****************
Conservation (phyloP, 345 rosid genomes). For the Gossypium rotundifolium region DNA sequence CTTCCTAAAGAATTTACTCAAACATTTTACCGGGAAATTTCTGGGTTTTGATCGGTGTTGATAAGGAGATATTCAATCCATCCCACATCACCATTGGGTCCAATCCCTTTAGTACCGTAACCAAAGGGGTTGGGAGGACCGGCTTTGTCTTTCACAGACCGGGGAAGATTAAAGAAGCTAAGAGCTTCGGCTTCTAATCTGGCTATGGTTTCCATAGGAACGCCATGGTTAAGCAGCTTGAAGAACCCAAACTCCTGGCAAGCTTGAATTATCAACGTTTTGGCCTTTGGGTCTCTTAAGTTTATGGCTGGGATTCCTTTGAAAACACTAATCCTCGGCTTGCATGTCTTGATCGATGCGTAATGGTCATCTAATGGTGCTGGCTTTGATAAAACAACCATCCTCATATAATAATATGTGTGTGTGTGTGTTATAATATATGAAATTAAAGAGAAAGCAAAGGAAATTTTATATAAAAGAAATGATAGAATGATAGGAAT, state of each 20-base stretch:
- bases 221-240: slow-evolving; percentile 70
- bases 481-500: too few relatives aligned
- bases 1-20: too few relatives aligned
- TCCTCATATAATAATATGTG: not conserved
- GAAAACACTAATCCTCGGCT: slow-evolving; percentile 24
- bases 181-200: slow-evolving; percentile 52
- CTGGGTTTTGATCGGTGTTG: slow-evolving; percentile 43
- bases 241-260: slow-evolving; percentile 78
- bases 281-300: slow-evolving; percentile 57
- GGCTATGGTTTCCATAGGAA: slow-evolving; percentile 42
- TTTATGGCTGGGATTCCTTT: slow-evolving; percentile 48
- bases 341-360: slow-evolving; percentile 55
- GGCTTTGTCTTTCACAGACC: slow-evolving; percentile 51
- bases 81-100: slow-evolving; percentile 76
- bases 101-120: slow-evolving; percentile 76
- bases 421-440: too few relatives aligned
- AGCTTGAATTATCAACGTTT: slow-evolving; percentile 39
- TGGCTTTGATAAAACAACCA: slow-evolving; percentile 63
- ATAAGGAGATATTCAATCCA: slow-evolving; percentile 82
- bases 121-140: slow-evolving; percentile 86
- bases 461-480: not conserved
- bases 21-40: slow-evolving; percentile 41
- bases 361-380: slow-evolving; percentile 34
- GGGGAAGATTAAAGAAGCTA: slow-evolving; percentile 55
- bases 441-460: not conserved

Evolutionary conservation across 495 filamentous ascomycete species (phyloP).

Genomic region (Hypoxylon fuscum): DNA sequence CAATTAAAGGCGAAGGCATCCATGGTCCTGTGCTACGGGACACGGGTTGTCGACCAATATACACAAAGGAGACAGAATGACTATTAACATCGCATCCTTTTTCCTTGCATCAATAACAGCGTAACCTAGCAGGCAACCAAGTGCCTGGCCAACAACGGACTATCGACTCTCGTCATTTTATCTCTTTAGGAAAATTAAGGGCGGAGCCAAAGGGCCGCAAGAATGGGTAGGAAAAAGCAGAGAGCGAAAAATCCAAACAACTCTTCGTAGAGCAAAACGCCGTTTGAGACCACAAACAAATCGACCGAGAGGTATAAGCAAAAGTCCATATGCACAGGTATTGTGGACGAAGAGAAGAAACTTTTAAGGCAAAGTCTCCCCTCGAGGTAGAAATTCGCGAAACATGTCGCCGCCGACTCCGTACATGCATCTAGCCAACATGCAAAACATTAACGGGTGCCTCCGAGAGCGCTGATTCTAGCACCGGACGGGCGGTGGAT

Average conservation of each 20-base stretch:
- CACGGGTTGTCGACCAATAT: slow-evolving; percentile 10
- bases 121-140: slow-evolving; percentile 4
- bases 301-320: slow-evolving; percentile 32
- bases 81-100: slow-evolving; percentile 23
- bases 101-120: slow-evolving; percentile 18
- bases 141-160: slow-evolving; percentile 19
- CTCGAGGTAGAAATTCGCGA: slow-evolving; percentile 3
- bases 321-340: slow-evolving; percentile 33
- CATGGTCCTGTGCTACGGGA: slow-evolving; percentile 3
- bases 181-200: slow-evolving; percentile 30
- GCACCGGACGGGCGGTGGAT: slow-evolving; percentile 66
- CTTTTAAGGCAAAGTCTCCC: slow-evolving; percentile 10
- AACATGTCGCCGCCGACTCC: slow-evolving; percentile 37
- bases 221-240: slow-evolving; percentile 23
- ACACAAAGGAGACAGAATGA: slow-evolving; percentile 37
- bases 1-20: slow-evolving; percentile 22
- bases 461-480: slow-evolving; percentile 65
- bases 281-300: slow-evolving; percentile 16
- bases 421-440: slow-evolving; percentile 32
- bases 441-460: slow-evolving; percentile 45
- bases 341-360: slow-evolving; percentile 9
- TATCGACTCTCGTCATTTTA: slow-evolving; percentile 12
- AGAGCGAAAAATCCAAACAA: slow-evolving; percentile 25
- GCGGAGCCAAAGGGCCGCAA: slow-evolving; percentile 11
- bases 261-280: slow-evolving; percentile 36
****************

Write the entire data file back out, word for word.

Conservation (phyloP, 345 rosid genomes). For the Gossypium rotundifolium region DNA sequence CTTCCTAAAGAATTTACTCAAACATTTTACCGGGAAATTTCTGGGTTTTGATCGGTGTTGATAAGGAGATATTCAATCCATCCCACATCACCATTGGGTCCAATCCCTTTAGTACCGTAACCAAAGGGGTTGGGAGGACCGGCTTTGTCTTTCACAGACCGGGGAAGATTAAAGAAGCTAAGAGCTTCGGCTTCTAATCTGGCTATGGTTTCCATAGGAACGCCATGGTTAAGCAGCTTGAAGAACCCAAACTCCTGGCAAGCTTGAATTATCAACGTTTTGGCCTTTGGGTCTCTTAAGTTTATGGCTGGGATTCCTTTGAAAACACTAATCCTCGGCTTGCATGTCTTGATCGATGCGTAATGGTCATCTAATGGTGCTGGCTTTGATAAAACAACCATCCTCATATAATAATATGTGTGTGTGTGTGTTATAATATATGAAATTAAAGAGAAAGCAAAGGAAATTTTATATAAAAGAAATGATAGAATGATAGGAAT, state of each 20-base stretch:
- bases 221-240: slow-evolving; percentile 70
- bases 481-500: too few relatives aligned
- bases 1-20: too few relatives aligned
- TCCTCATATAATAATATGTG: not conserved
- GAAAACACTAATCCTCGGCT: slow-evolving; percentile 24
- bases 181-200: slow-evolving; percentile 52
- CTGGGTTTTGATCGGTGTTG: slow-evolving; percentile 43
- bases 241-260: slow-evolving; percentile 78
- bases 281-300: slow-evolving; percentile 57
- GGCTATGGTTTCCATAGGAA: slow-evolving; percentile 42
- TTTATGGCTGGGATTCCTTT: slow-evolving; percentile 48
- bases 341-360: slow-evolving; percentile 55
- GGCTTTGTCTTTCACAGACC: slow-evolving; percentile 51
- bases 81-100: slow-evolving; percentile 76
- bases 101-120: slow-evolving; percentile 76
- bases 421-440: too few relatives aligned
- AGCTTGAATTATCAACGTTT: slow-evolving; percentile 39
- TGGCTTTGATAAAACAACCA: slow-evolving; percentile 63
- ATAAGGAGATATTCAATCCA: slow-evolving; percentile 82
- bases 121-140: slow-evolving; percentile 86
- bases 461-480: not conserved
- bases 21-40: slow-evolving; percentile 41
- bases 361-380: slow-evolving; percentile 34
- GGGGAAGATTAAAGAAGCTA: slow-evolving; percentile 55
- bases 441-460: not conserved

Evolutionary conservation across 495 filamentous ascomycete species (phyloP).

Genomic region (Hypoxylon fuscum): DNA sequence CAATTAAAGGCGAAGGCATCCATGGTCCTGTGCTACGGGACACGGGTTGTCGACCAATATACACAAAGGAGACAGAATGACTATTAACATCGCATCCTTTTTCCTTGCATCAATAACAGCGTAACCTAGCAGGCAACCAAGTGCCTGGCCAACAACGGACTATCGACTCTCGTCATTTTATCTCTTTAGGAAAATTAAGGGCGGAGCCAAAGGGCCGCAAGAATGGGTAGGAAAAAGCAGAGAGCGAAAAATCCAAACAACTCTTCGTAGAGCAAAACGCCGTTTGAGACCACAAACAAATCGACCGAGAGGTATAAGCAAAAGTCCATATGCACAGGTATTGTGGACGAAGAGAAGAAACTTTTAAGGCAAAGTCTCCCCTCGAGGTAGAAATTCGCGAAACATGTCGCCGCCGACTCCGTACATGCATCTAGCCAACATGCAAAACATTAACGGGTGCCTCCGAGAGCGCTGATTCTAGCACCGGACGGGCGGTGGAT

Average conservation of each 20-base stretch:
- CACGGGTTGTCGACCAATAT: slow-evolving; percentile 10
- bases 121-140: slow-evolving; percentile 4
- bases 301-320: slow-evolving; percentile 32
- bases 81-100: slow-evolving; percentile 23
- bases 101-120: slow-evolving; percentile 18
- bases 141-160: slow-evolving; percentile 19
- CTCGAGGTAGAAATTCGCGA: slow-evolving; percentile 3
- bases 321-340: slow-evolving; percentile 33
- CATGGTCCTGTGCTACGGGA: slow-evolving; percentile 3
- bases 181-200: slow-evolving; percentile 30
- GCACCGGACGGGCGGTGGAT: slow-evolving; percentile 66
- CTTTTAAGGCAAAGTCTCCC: slow-evolving; percentile 10
- AACATGTCGCCGCCGACTCC: slow-evolving; percentile 37
- bases 221-240: slow-evolving; percentile 23
- ACACAAAGGAGACAGAATGA: slow-evolving; percentile 37
- bases 1-20: slow-evolving; percentile 22
- bases 461-480: slow-evolving; percentile 65
- bases 281-300: slow-evolving; percentile 16
- bases 421-440: slow-evolving; percentile 32
- bases 441-460: slow-evolving; percentile 45
- bases 341-360: slow-evolving; percentile 9
- TATCGACTCTCGTCATTTTA: slow-evolving; percentile 12
- AGAGCGAAAAATCCAAACAA: slow-evolving; percentile 25
- GCGGAGCCAAAGGGCCGCAA: slow-evolving; percentile 11
- bases 261-280: slow-evolving; percentile 36